Gabrielle Pescador became an artist on the Day of the Dead. A linguist by training, the installation for the Day of the Dead that she created in collaboration with the her husband Juan Javier Pescador for Michigan State University Museum sparked her interest in a new career. Since their debut in 2007, these multifaceted altars have been shown annually and have also been exhibited in 2009 and 2010 at the National Museum of Mexican Art (Chicago).
Pescador had some early success with her paintings, sculptures and installations, but felt the need for a more complete grounding in art history and contemporary art practices. She chose the 1-year post-graduate program at the School of the Art Institute of Chicago because she wanted “the experience of immersing myself in an art community and engaging in critical discourse”. This was her first art school experience.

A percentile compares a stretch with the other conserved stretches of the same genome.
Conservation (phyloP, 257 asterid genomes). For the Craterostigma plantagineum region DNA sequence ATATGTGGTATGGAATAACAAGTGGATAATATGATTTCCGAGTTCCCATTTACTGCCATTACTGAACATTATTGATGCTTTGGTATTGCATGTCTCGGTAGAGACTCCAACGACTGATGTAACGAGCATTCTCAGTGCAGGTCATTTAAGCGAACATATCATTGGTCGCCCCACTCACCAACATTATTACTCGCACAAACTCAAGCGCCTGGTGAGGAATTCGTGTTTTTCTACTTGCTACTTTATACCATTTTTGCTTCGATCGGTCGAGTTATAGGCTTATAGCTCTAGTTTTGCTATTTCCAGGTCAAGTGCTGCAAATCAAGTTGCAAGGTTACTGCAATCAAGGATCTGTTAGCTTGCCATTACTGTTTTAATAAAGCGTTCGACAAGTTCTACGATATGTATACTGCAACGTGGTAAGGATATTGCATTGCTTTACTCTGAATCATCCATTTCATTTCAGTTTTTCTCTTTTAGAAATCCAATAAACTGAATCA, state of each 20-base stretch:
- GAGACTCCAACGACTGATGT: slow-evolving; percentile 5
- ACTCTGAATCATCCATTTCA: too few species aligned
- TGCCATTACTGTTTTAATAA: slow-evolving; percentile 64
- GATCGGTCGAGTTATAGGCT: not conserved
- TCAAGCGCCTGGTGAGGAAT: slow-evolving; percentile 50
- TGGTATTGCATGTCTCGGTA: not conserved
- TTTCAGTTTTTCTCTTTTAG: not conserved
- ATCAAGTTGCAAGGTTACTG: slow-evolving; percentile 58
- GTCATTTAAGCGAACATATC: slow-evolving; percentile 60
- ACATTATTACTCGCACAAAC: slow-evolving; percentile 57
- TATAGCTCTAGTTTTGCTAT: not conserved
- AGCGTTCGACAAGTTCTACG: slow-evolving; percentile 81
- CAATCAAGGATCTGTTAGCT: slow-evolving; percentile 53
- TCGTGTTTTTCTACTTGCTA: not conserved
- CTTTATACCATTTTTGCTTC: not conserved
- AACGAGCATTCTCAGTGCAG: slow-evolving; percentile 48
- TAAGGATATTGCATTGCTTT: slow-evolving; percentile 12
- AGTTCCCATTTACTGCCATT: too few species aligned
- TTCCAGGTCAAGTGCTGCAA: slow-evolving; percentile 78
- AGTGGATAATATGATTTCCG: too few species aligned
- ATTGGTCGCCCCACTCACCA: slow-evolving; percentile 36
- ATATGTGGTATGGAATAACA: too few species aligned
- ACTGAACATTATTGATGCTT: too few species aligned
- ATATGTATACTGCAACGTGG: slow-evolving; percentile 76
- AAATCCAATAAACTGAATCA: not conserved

In what may be an understatement, Pescador says she has found it “stimulating…so much going on, so many different artists working in so many different ways.” And although she has found the intensity and pace of the program challenging at times, Pescador loved being connected to the Art Institute of Chicago and engaging with the Chicago art community. Her exposure to new ideas and ways of working has led her to become more productive as an artist.
She is currently working on a documentary with her husband Javier on the transgender community in Windsor, Ontario, collaborating on a book about shoe design with Prof. James Sommerfeldt of SAIC and planning on returning to school in the fall, this time as an MFA candidate in fiber at Cranbrook Academy of Art.
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